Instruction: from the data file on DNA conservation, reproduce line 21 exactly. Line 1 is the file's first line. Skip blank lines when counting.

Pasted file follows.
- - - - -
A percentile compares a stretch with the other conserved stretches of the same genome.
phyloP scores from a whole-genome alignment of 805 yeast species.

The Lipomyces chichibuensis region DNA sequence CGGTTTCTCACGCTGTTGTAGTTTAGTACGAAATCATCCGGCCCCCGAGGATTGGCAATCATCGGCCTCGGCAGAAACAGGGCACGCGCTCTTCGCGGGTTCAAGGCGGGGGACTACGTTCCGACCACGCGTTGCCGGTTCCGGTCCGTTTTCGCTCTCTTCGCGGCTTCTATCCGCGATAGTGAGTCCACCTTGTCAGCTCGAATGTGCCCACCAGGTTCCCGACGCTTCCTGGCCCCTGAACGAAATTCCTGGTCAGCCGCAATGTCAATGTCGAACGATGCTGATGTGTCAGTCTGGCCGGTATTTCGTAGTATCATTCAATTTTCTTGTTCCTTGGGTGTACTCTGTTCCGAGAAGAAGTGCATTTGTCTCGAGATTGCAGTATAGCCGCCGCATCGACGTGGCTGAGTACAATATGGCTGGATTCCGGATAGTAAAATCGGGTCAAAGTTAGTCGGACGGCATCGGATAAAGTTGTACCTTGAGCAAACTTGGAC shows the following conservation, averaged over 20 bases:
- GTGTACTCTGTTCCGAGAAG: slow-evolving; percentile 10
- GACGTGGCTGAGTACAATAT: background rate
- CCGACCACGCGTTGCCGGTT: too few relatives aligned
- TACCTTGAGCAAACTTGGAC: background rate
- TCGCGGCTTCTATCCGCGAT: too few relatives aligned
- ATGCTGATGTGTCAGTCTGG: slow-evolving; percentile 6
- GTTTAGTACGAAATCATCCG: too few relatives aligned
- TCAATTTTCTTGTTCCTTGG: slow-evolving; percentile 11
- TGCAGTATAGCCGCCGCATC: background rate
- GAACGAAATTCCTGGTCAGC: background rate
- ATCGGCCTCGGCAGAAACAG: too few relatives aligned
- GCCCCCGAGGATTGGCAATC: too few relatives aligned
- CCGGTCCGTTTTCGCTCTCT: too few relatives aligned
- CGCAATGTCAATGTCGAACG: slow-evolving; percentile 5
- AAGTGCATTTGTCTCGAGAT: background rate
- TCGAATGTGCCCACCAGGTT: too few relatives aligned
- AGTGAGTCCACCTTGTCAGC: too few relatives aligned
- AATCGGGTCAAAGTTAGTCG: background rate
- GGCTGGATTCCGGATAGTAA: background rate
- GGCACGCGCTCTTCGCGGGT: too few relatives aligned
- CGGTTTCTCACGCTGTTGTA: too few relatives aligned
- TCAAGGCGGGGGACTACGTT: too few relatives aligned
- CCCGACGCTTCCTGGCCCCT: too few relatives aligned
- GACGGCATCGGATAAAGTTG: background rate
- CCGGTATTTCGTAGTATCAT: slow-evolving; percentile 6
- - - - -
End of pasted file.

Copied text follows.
- AATCGGGTCAAAGTTAGTCG: background rate